When Sarah Palin said, “More government is not the answer,” the audience in Theater 8 at AMC Barrett Commons 24 erupted with applause.
Understandably, filmmaker Stephen Bannon was all smiles.
“I actually got contacted by Gov. Palin’s political action committee to do a short video, or a couple of vignettes, about her time as governor of Alaska,” Bannon said earlier Friday evening.
“My partner and I, Glenn Evans, we had an idea about doing a feature film that really tells her entire story because we didn’t really think it had been told by the mainstream media.”
Bannon, the director of The Undefeated, attended the Kennesaw premiere of the documentary film Friday night. Kennesaw was one of 10 cities selected for screenings of the film, which entered limited theatrical release this weekend. Bannon’s previous works include 2010’s Generation Zero and 2004’s In the Face of Evil: Reagan’s War in Word and Deed.
“Arc Entertainment is an independent distributor, and I’m the head of a production company called Victory,” Bannon said. “We were very fortunate. It’s very unusual for a documentary to be released in a multiplex in the summer.”
Bannon said Arc Entertainment partnered with Cinedigm, a digital distribution company, for demographical analysis. He said AMC chose to release the film in areas where "people are very engaged with current political activities," specifically citing markets with strong Tea Party engagement.
“The strategy was to release the film in 10 markets ... where people are engaged, and there’s a lot of call-ins for talk radio and a lot of newspaper sales and also a Tea Party movement, and to put it in one theater in those markets and see if the thing can really play in a summer where you’re going to have Harry Potter,” Bannon said.
“We had about 40 folks come on June 30 to the theater,” said Robert Cunningham, a local coordinator for the screening. “Our goal was to screen the movie and, if we liked it, tell others about it. For about two weeks, we mobilized people and thought the message needed to be heard.”
“Luckily for us,” Cunningham said, “both theaters sold out tonight, and we’ll let the attendees decide for themselves what they think of the movie.”
Cunningham said the turnout for Friday night’s screenings was both inspiring and humbling.
“Regardless of who they vote for, regardless of where they stood before or where they stood after,” Cunningham said, “for almost three years now, there’s been no closing argument with Sarah Palin’s side. This movie had to kind of bypass the media filter and the media distortion to give a closing argument, or at least an argument, that this woman is not who she has been portrayed as.”
Reactions from filmgoers attending the screening were overwhelmingly positive.
“I support Sarah Palin because she’s a true American patriot,” said attendee Irma Munoz. “I have been a supporter of hers since 2008, when John McCain actually brought her onto the stage. I do believe she’s a godly woman, a woman after God’s heart, to do what is best for America, and not necessarily herself.”
“I believe she’s honestly just a great person,” said Garrett Wilson, who traveled from Chatsworth to attend Friday night’s screening of the film. “Seeing what she’s been through and that she's still smiling, after all that’s been said about her, the fact that she’s still able to go out there and speak her mind and try to influence policy is wonderful.”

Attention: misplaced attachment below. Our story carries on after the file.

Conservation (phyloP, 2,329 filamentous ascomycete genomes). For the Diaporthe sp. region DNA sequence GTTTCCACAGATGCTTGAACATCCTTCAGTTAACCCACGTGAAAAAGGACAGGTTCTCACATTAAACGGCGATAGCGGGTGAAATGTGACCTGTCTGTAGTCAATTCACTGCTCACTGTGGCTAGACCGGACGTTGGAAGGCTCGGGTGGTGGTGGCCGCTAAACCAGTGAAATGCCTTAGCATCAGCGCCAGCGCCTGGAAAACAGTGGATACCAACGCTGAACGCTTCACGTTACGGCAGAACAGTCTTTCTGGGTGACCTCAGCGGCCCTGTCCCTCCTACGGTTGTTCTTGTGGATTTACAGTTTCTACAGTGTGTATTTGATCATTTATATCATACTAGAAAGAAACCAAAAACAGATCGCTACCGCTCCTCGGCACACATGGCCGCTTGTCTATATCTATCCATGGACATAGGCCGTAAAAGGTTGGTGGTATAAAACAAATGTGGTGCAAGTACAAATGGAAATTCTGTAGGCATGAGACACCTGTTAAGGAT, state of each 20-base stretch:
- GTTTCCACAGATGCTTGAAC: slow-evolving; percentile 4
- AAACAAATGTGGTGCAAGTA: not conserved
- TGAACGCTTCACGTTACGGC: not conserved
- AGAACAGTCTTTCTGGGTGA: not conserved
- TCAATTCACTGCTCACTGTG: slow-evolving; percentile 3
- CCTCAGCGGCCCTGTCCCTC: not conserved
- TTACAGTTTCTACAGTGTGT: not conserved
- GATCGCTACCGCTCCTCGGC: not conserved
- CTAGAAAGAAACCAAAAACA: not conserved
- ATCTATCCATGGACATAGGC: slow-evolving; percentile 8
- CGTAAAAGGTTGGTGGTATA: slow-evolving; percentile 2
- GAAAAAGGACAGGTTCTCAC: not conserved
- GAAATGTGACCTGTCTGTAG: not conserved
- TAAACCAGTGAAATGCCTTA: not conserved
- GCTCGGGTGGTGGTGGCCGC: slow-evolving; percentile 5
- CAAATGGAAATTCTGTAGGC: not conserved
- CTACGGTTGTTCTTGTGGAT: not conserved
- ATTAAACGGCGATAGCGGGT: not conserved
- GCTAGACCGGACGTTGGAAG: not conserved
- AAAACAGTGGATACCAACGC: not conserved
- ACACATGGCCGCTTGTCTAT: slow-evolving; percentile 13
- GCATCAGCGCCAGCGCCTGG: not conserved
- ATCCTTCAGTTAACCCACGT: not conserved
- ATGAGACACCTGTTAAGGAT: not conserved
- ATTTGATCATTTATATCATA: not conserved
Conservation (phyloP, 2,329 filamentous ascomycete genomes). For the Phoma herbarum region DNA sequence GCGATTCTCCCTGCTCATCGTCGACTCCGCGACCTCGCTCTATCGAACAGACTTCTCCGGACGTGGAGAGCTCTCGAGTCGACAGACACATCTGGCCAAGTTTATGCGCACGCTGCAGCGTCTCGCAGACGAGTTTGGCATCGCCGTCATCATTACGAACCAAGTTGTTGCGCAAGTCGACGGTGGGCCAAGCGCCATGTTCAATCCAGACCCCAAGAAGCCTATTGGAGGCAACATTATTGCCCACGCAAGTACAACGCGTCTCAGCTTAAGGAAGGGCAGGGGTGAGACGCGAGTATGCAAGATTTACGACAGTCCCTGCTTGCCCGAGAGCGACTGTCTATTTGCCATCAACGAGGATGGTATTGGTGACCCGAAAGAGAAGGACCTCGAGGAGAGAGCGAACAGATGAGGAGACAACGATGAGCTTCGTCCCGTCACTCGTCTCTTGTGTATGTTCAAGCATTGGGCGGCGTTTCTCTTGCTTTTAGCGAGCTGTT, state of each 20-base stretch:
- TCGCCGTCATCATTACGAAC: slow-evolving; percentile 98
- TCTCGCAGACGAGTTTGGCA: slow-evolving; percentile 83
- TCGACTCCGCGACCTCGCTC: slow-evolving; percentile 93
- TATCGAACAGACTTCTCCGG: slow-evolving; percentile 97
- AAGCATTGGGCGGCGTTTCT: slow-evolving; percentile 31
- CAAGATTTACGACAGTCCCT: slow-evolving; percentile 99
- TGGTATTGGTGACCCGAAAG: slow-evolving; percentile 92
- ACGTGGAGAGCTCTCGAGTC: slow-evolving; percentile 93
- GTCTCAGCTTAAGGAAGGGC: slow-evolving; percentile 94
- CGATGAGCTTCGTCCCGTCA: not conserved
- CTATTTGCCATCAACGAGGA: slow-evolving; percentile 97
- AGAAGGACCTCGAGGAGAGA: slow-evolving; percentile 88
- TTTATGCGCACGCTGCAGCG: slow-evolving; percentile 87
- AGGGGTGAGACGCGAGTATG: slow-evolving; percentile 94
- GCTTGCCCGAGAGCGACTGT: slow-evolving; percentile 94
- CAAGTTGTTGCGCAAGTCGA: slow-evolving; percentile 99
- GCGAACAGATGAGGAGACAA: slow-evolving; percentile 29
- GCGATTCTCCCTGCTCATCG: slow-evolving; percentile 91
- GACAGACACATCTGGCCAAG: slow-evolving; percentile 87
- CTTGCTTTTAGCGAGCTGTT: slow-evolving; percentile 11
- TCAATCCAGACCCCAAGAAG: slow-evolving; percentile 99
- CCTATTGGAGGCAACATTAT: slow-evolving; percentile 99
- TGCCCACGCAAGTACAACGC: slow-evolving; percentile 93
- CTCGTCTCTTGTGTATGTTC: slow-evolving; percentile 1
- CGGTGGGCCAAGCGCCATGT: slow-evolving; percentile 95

“I think Sarah Palin is the only one I’ve seen that will tackle the establishment,” said attendee Polly Harper. “She has integrity, she’s honest, she’s tenacious, she overcomes obstacles, and she keeps going.”
“It’s going to be a game changer,” said attendee Kendall Gault. “It’s a really good film. It shows a lot about her history as a politician in Alaska and really sheds some light on her career.”
Bannon compared Palin’s policies to those of Ronald Reagan, stating that the Tea Party movement is “the natural evolution of the Reagan Revolution.” Bannon also said Palin represents an “existential threat” to the progressive left, stating that neither President Obama nor former President George W. Bush faced as much public scrutiny as Palin.
Although the film was produced with the aid of two prominent conservative media firms, Victory Film Group and CRC Public Relations, Bannon said his film isn’t political propaganda.
“Nobody’s challenged the facts in this film,” Bannon said. “If what the left can say after seeing that movie, and what she’s accomplished in Alaska, if the best they can say is I left out Troopergate, hey, guys, I left out Troopergate. It’s a total and complete nonevent.
“The reason I really wanted to make (the film) was because there was this meme out there that she was Caribou Barbie, a bimbo and an ideologue. The story in Alaska was completely different, the empirical evidence was completely different. I wanted to see if I could actually make a film to really set the record straight, and I thought it was a very compelling story.”
He added: “She was so obscure when the movie starts. Basically, she’s a nobody, and she rises to prominence through these old fashioned values. I thought, that’s not a Democrat or Republican story, that’s an American story.”
Check back with Patch for video highlights from the premiere, including reactions from moviegoers and our chat with filmmaker Stephen Bannon.